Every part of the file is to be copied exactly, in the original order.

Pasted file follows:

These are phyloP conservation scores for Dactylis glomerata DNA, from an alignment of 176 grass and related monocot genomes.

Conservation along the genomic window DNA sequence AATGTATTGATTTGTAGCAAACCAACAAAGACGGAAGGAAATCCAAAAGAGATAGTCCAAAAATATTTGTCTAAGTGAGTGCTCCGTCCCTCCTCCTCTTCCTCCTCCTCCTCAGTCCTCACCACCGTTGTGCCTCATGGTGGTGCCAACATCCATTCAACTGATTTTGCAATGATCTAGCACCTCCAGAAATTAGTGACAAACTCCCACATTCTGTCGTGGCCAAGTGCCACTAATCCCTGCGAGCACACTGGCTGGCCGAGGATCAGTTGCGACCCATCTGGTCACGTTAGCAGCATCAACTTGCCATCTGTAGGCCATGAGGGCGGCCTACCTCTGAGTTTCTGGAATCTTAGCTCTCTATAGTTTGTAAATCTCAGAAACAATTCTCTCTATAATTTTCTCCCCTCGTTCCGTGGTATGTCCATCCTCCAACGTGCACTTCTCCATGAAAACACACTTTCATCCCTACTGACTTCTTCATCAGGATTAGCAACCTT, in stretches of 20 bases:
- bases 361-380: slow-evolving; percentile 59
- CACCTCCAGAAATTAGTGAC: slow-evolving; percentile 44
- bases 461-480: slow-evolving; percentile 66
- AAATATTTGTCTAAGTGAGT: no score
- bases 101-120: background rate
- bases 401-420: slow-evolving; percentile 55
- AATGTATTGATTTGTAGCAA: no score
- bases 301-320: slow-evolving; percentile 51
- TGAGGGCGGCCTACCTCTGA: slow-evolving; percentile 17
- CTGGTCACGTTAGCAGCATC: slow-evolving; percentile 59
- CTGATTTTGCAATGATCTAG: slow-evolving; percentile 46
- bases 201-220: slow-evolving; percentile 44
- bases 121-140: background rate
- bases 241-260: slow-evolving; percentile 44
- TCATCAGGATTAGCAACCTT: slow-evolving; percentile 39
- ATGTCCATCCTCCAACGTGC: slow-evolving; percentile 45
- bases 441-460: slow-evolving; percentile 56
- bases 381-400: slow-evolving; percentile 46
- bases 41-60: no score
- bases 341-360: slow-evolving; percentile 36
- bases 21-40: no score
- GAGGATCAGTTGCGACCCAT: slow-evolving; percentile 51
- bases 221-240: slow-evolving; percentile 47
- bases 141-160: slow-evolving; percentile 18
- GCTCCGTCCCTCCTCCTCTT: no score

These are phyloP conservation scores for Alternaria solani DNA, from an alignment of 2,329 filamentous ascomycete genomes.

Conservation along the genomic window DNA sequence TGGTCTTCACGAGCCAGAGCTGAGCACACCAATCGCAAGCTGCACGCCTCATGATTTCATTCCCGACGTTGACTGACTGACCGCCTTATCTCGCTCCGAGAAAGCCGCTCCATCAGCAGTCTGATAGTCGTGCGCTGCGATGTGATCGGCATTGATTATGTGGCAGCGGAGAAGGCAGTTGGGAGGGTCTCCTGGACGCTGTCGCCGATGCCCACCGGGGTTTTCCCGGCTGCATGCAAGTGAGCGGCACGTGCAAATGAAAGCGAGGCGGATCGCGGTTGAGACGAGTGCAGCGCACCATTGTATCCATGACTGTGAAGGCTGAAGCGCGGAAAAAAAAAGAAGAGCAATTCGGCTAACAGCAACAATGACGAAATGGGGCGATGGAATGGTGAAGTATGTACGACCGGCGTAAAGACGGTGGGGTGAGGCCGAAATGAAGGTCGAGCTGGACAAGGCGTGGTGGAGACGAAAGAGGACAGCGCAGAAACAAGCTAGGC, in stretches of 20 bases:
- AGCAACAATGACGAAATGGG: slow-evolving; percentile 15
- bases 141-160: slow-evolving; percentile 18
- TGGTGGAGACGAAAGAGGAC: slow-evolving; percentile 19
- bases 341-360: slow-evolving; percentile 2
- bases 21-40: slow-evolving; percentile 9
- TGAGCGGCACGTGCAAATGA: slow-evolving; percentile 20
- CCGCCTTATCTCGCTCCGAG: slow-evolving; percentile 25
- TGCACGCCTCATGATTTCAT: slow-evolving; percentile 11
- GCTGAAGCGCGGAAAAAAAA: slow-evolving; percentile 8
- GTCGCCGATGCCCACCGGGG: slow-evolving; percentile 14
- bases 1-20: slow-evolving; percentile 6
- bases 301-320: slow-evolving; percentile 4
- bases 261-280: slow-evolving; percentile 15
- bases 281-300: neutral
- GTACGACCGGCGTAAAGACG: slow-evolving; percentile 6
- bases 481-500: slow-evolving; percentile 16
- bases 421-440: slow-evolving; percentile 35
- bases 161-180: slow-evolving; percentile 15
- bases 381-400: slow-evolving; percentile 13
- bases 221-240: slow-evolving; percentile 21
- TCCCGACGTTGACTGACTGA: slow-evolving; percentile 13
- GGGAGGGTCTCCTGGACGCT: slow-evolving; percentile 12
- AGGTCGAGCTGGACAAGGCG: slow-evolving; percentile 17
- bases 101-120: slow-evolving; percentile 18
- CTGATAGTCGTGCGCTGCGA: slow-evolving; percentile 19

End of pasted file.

These are phyloP conservation scores for Dactylis glomerata DNA, from an alignment of 176 grass and related monocot genomes.

Conservation along the genomic window DNA sequence AATGTATTGATTTGTAGCAAACCAACAAAGACGGAAGGAAATCCAAAAGAGATAGTCCAAAAATATTTGTCTAAGTGAGTGCTCCGTCCCTCCTCCTCTTCCTCCTCCTCCTCAGTCCTCACCACCGTTGTGCCTCATGGTGGTGCCAACATCCATTCAACTGATTTTGCAATGATCTAGCACCTCCAGAAATTAGTGACAAACTCCCACATTCTGTCGTGGCCAAGTGCCACTAATCCCTGCGAGCACACTGGCTGGCCGAGGATCAGTTGCGACCCATCTGGTCACGTTAGCAGCATCAACTTGCCATCTGTAGGCCATGAGGGCGGCCTACCTCTGAGTTTCTGGAATCTTAGCTCTCTATAGTTTGTAAATCTCAGAAACAATTCTCTCTATAATTTTCTCCCCTCGTTCCGTGGTATGTCCATCCTCCAACGTGCACTTCTCCATGAAAACACACTTTCATCCCTACTGACTTCTTCATCAGGATTAGCAACCTT, in stretches of 20 bases:
- bases 361-380: slow-evolving; percentile 59
- CACCTCCAGAAATTAGTGAC: slow-evolving; percentile 44
- bases 461-480: slow-evolving; percentile 66
- AAATATTTGTCTAAGTGAGT: no score
- bases 101-120: background rate
- bases 401-420: slow-evolving; percentile 55
- AATGTATTGATTTGTAGCAA: no score
- bases 301-320: slow-evolving; percentile 51
- TGAGGGCGGCCTACCTCTGA: slow-evolving; percentile 17
- CTGGTCACGTTAGCAGCATC: slow-evolving; percentile 59
- CTGATTTTGCAATGATCTAG: slow-evolving; percentile 46
- bases 201-220: slow-evolving; percentile 44
- bases 121-140: background rate
- bases 241-260: slow-evolving; percentile 44
- TCATCAGGATTAGCAACCTT: slow-evolving; percentile 39
- ATGTCCATCCTCCAACGTGC: slow-evolving; percentile 45
- bases 441-460: slow-evolving; percentile 56
- bases 381-400: slow-evolving; percentile 46
- bases 41-60: no score
- bases 341-360: slow-evolving; percentile 36
- bases 21-40: no score
- GAGGATCAGTTGCGACCCAT: slow-evolving; percentile 51
- bases 221-240: slow-evolving; percentile 47
- bases 141-160: slow-evolving; percentile 18
- GCTCCGTCCCTCCTCCTCTT: no score

These are phyloP conservation scores for Alternaria solani DNA, from an alignment of 2,329 filamentous ascomycete genomes.

Conservation along the genomic window DNA sequence TGGTCTTCACGAGCCAGAGCTGAGCACACCAATCGCAAGCTGCACGCCTCATGATTTCATTCCCGACGTTGACTGACTGACCGCCTTATCTCGCTCCGAGAAAGCCGCTCCATCAGCAGTCTGATAGTCGTGCGCTGCGATGTGATCGGCATTGATTATGTGGCAGCGGAGAAGGCAGTTGGGAGGGTCTCCTGGACGCTGTCGCCGATGCCCACCGGGGTTTTCCCGGCTGCATGCAAGTGAGCGGCACGTGCAAATGAAAGCGAGGCGGATCGCGGTTGAGACGAGTGCAGCGCACCATTGTATCCATGACTGTGAAGGCTGAAGCGCGGAAAAAAAAAGAAGAGCAATTCGGCTAACAGCAACAATGACGAAATGGGGCGATGGAATGGTGAAGTATGTACGACCGGCGTAAAGACGGTGGGGTGAGGCCGAAATGAAGGTCGAGCTGGACAAGGCGTGGTGGAGACGAAAGAGGACAGCGCAGAAACAAGCTAGGC, in stretches of 20 bases:
- AGCAACAATGACGAAATGGG: slow-evolving; percentile 15
- bases 141-160: slow-evolving; percentile 18
- TGGTGGAGACGAAAGAGGAC: slow-evolving; percentile 19
- bases 341-360: slow-evolving; percentile 2
- bases 21-40: slow-evolving; percentile 9
- TGAGCGGCACGTGCAAATGA: slow-evolving; percentile 20
- CCGCCTTATCTCGCTCCGAG: slow-evolving; percentile 25
- TGCACGCCTCATGATTTCAT: slow-evolving; percentile 11
- GCTGAAGCGCGGAAAAAAAA: slow-evolving; percentile 8
- GTCGCCGATGCCCACCGGGG: slow-evolving; percentile 14
- bases 1-20: slow-evolving; percentile 6
- bases 301-320: slow-evolving; percentile 4
- bases 261-280: slow-evolving; percentile 15
- bases 281-300: neutral
- GTACGACCGGCGTAAAGACG: slow-evolving; percentile 6
- bases 481-500: slow-evolving; percentile 16
- bases 421-440: slow-evolving; percentile 35
- bases 161-180: slow-evolving; percentile 15
- bases 381-400: slow-evolving; percentile 13
- bases 221-240: slow-evolving; percentile 21
- TCCCGACGTTGACTGACTGA: slow-evolving; percentile 13
- GGGAGGGTCTCCTGGACGCT: slow-evolving; percentile 12
- AGGTCGAGCTGGACAAGGCG: slow-evolving; percentile 17
- bases 101-120: slow-evolving; percentile 18
- CTGATAGTCGTGCGCTGCGA: slow-evolving; percentile 19